Today marks the one year anniversary of that legendary and highly illegal Summer Solstice party that was thrown deep in an abandoned subway station. The clandestine event was impressively pulled off by Jeff Stark—the underground impresario known for producing unauthorized site-specific theatrical performances in moving subway cars and abandoned factories—and N.D. Austin. Here's how it went:
At a quarter to midnight on Friday I spotted the man with a wire coming out of his ear and a giant flower on his lapel. He was standing outside a DUMBO subway station, wearing a suit and holding a clipboard just as I'd been promised. I approached nonchalantly, trying to play it cool in that overcompensating manner favored by shady characters. He was telling a small group of ten or so strangers to walk to a nearby pedestrian plaza and await further instructions. "Before We Were Ghosts" had begun.
A few weeks ago I received an intriguing email from Jeff Stark, the underground impresario known for producing unauthorized site-specific theatrical performances in moving subway cars and abandoned factories. (His weekly events newsletter is also indispensable.) This time Stark was working on another night of illegal mischief coinciding with the Summer Solstice, and he wanted to know if I'd like to cover it. "It's risky," he warned.
No details were provided aside from a subsequent email advising me that "this is an event with some legal and physical risks." (When I emailed Jake and Jen about the assignment, Jake replied, "You should probably write your name and SS# on your johnson so they can identify you at the morgue.") A few days before the big night, I was asked to complete an online questionnaire, which revealed that we'd be illegally entering a space dubbed the "Echo Vault, a temporary memory chamber dedicated to sonic experimentation and uncontrolled dance." I was told to bring a candle, a flashlight, and $20 "for the performers." Other instructions from the "Echo Vault staff":
To remind you, this is an event with some legal and physical risks. If you are uncomfortable with these risks you should not attend. Really. Once the event begins you cannot leave for two hours. Also, there are no bathrooms.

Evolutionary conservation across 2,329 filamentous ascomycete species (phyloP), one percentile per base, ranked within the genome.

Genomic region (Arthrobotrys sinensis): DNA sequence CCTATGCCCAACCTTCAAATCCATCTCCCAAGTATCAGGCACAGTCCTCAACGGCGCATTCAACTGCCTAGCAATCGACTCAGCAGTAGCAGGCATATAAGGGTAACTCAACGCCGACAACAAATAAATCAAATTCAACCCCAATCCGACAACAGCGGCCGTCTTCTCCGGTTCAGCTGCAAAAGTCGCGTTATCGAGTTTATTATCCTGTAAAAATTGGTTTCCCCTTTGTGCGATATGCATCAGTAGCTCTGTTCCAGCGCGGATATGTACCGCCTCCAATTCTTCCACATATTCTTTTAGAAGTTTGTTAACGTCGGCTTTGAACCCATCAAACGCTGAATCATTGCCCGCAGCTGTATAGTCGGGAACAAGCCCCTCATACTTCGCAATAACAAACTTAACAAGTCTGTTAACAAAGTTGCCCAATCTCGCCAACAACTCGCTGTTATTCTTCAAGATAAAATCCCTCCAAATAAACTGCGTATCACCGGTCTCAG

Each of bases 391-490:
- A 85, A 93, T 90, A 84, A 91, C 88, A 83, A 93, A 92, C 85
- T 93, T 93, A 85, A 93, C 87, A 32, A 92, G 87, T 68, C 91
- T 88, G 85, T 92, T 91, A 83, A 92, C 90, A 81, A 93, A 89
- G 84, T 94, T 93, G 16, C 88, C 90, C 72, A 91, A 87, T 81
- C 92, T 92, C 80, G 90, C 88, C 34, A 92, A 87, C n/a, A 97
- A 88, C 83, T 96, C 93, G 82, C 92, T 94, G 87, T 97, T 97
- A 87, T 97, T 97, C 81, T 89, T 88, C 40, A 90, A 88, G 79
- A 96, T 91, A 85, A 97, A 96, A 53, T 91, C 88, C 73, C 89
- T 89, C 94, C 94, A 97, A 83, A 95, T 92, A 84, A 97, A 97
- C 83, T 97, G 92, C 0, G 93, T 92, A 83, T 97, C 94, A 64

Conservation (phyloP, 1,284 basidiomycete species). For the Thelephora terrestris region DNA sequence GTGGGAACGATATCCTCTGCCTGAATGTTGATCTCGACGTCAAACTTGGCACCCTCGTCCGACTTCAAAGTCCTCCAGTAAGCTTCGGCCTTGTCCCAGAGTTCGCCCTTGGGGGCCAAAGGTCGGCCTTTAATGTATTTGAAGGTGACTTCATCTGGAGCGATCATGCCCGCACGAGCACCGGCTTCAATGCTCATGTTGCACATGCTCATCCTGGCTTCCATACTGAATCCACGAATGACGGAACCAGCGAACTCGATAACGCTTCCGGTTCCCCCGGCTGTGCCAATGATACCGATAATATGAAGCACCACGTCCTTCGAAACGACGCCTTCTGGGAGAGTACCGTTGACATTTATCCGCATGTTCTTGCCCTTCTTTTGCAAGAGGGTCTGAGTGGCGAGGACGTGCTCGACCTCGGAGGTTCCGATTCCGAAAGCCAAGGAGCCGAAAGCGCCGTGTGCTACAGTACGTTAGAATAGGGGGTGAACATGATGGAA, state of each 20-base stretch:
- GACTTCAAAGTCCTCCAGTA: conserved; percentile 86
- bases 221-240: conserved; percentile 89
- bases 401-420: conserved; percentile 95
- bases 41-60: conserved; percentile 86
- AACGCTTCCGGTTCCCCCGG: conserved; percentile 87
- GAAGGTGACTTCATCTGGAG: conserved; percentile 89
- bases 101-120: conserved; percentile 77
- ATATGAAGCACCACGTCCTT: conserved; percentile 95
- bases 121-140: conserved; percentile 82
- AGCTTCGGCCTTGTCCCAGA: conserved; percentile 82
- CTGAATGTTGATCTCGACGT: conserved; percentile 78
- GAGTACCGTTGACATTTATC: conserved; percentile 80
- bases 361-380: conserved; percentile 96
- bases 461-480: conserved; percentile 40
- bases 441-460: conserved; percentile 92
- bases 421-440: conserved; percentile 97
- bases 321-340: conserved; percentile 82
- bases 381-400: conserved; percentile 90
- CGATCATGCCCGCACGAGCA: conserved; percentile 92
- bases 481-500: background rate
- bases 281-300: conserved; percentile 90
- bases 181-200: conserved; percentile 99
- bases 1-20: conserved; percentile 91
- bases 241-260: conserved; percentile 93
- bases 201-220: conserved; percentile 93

On Friday, please follow the instructions of all staff. You will be able to identify staff by the flowers on their lapels. When a staff member tells you to do something, even if it is weird or inconvenient, do it, do it, do it.
This is a private event. Cameras are not allowed. Cell phones must be turned off. Please do not blog or post about the event or its location before or after the event. There will be professional photographers whose images will be available afterward.
This event involves a significant amount of walking outdoors. Wear comfortable shoes and be prepared for cooler weather. Bring a candle. Bring a flashlight (a real one, not your phone). Bring a drink. Do not bring bulky bags or anything you have to carry. Remember: ladders.
As the clock struck midnight on the "longest day of the year," I turned a corner into the Brooklyn pedestrian plaza and realized we were never going to get away with this. What appeared to be a crowd of 200 people had massed just around the corner from a group of traffic cops, near two prime terrorist targets that are supposedly closely watched 24/7 by vigilant officials. There's a law in NYC prohibiting gatherings of more than 50 people without a permit; it's selectively enforced, but this was just the sort of low hanging fruit you'd expect the NYPD to get excited about. (Remember Pandamonium?)
After a nerve-wracking quarter hour, we started walking. The people in charge—all with the same Agent Smith wires curling out of their ears and lapel mics—asked us to proceed two abreast and to avoid clumping up. The unspeakably spectacular Supermoon was just beginning to reach fruition, and the weather was sublime for a midnight walk. I drifted toward the back of the group until I was bringing up the rear with one of the Agents.